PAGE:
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A woman in hip waders crouches uses a net to catch invertebrates from a stream.
NPS biologist Hope Dodd collects samples of aquatic life in Hoover Creek

NPS Photo

National Park Service staff and volunteers use current science, research, and management practices. Historical and archeological studies help park staff preserve, maintain, and educate others about the park's people, places, and stories. Natural sciences research builds a strong scientific foundation for the management and protection of natural resources.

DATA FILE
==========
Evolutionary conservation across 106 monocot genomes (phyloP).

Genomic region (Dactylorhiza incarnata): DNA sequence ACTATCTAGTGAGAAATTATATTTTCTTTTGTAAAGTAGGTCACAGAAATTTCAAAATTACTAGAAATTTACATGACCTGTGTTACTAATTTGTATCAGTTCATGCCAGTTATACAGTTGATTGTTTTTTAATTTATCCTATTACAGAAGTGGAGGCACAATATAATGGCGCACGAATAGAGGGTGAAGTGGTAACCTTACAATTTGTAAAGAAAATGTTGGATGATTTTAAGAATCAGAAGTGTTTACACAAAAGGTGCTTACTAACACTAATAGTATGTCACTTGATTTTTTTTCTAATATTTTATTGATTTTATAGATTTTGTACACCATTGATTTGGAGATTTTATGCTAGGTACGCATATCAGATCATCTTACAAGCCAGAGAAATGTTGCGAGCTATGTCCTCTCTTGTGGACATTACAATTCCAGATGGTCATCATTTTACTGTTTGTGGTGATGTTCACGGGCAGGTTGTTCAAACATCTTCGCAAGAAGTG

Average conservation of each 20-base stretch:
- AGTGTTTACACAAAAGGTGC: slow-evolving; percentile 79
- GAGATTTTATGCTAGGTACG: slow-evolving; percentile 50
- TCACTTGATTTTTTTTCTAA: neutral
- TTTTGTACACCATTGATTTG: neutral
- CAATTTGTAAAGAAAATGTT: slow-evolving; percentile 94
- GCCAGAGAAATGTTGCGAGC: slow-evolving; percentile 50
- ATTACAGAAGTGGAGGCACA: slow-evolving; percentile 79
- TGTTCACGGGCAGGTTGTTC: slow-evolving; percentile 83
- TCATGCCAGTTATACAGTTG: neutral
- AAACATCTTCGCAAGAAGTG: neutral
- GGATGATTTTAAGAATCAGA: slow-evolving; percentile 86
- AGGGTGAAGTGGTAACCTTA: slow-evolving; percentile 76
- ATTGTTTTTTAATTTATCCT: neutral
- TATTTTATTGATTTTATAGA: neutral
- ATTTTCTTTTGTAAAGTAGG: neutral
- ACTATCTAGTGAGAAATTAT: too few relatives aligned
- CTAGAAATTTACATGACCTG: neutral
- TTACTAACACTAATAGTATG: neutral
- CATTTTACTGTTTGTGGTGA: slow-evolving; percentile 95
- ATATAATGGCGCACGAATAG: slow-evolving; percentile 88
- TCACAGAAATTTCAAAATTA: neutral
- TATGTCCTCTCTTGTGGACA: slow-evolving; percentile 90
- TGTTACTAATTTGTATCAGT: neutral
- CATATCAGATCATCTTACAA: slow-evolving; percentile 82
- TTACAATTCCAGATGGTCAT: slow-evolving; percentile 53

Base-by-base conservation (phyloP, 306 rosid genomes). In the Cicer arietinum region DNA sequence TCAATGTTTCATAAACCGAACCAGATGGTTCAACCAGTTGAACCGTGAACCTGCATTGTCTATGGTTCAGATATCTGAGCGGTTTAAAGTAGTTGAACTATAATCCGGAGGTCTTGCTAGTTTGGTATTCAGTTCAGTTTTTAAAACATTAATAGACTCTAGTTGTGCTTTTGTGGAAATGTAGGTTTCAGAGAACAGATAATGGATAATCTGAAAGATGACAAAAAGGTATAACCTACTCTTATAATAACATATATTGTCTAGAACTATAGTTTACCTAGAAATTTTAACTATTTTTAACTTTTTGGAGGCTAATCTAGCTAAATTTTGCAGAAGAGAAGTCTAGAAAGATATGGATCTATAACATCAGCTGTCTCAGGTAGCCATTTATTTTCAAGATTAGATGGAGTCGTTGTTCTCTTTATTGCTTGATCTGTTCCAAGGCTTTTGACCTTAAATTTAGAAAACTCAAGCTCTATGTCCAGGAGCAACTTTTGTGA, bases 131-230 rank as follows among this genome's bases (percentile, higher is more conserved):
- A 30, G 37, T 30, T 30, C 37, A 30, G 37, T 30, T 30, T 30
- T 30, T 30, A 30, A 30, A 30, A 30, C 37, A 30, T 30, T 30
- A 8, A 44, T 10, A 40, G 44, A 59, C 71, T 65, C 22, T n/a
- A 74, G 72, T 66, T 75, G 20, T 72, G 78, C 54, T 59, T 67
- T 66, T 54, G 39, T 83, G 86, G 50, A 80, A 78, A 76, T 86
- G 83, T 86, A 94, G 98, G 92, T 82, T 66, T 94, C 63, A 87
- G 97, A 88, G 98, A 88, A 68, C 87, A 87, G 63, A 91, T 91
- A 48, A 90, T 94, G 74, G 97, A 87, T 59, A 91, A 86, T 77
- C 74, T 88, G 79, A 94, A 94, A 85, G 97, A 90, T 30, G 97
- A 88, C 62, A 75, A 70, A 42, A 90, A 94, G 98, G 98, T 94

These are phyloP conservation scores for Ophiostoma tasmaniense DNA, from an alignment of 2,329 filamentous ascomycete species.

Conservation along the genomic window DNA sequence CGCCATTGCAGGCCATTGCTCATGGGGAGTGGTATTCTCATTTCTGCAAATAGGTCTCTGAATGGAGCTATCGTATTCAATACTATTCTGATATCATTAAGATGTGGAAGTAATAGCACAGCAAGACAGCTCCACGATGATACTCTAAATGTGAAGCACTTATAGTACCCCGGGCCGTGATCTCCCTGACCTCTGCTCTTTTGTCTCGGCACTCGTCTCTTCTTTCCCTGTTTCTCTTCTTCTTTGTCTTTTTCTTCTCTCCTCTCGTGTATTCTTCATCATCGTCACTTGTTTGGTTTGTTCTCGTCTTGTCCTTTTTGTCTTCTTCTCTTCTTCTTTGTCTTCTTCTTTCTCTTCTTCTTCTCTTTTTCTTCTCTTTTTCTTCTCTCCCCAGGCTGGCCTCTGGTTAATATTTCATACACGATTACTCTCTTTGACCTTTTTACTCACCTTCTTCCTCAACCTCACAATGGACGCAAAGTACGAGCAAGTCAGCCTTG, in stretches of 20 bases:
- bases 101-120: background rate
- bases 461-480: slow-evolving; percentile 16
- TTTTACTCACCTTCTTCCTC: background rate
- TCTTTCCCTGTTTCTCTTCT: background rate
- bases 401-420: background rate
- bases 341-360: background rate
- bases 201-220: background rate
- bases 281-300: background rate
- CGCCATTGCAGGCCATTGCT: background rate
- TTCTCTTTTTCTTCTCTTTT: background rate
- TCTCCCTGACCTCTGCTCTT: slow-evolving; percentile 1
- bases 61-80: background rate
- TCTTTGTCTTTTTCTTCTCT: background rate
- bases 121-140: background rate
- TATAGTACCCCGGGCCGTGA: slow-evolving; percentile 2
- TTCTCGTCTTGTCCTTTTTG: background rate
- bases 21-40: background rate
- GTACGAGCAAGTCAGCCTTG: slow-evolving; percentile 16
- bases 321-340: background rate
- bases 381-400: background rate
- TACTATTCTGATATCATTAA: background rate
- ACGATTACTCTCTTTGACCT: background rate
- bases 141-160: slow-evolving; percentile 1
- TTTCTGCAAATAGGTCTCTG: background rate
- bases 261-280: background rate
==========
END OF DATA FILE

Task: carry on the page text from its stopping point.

National Park scientists at the Heartland Inventory and Monitoring (I&M) Network, fifteen national parks in the Midwest sharing resources and professional expertise, periodically inventory and monitor the park's natural resources. Trends in populations of birds, native plant communities, and exotic invasive plants may indicate changes in the overall health of the reconstructed tallgrass prairie. Park scientists assess the quality of stream habitat by inventorying Hoover Creek's physical characteristics as well as fish and aquatic invertebrate communities.

Research data, studies, and reports may be found using the National Park Service's Integrated Resource Management Applications (IRMA).


Historical Research

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    Natural Resources Inventory & Monitoring

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      Tags: science

      Last updated: November 12, 2018

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